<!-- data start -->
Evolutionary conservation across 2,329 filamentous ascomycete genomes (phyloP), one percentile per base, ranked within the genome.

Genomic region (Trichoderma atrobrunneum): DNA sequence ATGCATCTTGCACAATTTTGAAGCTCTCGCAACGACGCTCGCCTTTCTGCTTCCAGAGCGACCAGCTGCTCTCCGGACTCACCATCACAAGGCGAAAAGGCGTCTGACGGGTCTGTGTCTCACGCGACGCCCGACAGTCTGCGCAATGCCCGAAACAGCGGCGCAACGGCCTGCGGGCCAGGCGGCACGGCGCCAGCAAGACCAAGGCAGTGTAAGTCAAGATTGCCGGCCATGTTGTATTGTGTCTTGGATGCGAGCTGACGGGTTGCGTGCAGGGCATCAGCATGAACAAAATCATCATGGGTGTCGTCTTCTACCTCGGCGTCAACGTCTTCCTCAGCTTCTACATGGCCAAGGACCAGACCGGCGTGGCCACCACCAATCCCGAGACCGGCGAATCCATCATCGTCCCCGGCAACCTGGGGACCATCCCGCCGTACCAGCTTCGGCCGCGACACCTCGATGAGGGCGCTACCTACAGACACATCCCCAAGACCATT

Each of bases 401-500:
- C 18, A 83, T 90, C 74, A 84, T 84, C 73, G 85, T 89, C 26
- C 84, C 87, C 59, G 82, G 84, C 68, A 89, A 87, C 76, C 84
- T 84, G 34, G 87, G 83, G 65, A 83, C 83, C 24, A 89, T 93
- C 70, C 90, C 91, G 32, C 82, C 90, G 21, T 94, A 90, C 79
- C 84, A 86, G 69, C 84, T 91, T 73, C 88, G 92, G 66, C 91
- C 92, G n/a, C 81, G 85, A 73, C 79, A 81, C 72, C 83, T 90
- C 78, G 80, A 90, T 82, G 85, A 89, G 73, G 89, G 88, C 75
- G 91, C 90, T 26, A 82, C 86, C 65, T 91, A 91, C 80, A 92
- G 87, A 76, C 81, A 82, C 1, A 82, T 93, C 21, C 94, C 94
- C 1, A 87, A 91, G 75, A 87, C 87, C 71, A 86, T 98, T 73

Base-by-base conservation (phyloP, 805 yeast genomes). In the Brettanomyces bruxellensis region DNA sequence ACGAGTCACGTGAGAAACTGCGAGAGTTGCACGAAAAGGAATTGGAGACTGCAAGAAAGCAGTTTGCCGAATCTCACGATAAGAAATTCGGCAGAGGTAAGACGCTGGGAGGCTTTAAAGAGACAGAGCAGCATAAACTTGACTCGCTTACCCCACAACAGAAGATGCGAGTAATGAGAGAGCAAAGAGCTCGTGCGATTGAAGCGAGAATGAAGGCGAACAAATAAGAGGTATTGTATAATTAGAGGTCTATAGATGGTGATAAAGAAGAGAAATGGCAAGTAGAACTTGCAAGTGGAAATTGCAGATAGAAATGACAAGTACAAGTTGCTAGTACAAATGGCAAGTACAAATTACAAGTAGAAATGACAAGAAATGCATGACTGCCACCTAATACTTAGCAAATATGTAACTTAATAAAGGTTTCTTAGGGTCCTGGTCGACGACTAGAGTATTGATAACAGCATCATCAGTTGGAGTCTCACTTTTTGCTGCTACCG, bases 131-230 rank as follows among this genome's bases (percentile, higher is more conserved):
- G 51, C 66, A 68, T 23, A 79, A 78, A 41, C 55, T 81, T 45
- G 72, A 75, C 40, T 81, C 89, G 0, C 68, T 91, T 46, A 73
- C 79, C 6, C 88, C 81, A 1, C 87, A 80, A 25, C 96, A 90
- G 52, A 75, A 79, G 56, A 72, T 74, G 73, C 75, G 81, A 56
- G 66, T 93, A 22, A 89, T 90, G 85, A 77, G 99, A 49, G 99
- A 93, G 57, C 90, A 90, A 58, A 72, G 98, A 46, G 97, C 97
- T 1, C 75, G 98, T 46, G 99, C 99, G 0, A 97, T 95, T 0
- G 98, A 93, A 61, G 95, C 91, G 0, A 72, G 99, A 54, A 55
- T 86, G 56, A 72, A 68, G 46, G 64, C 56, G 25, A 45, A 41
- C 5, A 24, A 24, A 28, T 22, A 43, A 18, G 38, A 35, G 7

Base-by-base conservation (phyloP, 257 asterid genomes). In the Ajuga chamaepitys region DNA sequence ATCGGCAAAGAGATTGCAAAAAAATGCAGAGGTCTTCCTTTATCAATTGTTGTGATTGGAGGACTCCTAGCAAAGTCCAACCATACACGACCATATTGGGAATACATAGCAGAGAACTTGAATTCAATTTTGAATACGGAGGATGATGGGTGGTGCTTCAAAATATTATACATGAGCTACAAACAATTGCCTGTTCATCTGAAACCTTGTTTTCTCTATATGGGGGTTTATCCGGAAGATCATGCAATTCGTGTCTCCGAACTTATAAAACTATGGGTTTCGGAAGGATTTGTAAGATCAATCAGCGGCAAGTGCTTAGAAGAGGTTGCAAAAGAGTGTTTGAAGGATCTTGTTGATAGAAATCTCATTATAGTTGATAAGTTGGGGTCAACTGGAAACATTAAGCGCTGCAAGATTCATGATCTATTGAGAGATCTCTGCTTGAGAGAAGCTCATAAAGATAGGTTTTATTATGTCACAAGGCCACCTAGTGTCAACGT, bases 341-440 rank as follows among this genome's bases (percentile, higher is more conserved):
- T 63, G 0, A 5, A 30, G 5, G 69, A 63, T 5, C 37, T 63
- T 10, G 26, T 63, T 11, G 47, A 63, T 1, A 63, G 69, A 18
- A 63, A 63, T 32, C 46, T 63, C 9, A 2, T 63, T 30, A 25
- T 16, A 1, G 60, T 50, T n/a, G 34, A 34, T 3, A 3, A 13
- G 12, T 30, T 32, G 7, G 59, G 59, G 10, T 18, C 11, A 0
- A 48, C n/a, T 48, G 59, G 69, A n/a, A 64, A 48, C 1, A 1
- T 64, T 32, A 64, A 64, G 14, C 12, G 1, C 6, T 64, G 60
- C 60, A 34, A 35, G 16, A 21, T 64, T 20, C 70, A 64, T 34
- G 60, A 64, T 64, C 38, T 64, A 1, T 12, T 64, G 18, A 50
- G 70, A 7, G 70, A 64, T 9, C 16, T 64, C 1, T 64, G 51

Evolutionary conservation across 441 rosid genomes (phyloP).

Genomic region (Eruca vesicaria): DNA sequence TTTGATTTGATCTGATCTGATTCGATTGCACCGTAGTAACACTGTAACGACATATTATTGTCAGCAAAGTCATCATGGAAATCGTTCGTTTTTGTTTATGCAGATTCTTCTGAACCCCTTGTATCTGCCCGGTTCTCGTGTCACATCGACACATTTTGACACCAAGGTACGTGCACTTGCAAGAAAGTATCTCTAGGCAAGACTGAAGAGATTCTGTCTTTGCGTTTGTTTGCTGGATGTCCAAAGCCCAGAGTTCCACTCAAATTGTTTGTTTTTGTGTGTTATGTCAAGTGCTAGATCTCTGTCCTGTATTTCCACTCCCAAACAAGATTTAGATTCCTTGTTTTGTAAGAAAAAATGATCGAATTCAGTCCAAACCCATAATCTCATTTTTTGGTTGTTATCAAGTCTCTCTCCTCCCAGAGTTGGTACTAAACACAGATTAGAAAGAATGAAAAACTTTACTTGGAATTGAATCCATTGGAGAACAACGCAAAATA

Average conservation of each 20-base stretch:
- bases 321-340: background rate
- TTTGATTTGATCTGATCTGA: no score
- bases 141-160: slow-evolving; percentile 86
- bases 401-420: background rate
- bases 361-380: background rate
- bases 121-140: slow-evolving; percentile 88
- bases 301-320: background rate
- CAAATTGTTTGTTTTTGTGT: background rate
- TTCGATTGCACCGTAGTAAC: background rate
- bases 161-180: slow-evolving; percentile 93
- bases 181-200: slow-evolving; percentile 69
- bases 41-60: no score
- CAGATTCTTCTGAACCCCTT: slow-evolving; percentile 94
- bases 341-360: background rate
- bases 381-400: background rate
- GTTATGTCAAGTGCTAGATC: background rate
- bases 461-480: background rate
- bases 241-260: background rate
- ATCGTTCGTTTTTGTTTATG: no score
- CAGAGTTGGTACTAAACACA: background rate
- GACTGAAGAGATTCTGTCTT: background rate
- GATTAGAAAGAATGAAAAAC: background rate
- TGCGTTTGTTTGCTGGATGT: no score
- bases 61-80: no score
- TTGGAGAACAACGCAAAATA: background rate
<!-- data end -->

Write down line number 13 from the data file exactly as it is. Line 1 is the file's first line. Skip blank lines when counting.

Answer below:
- C 1, A 87, A 91, G 75, A 87, C 87, C 71, A 86, T 98, T 73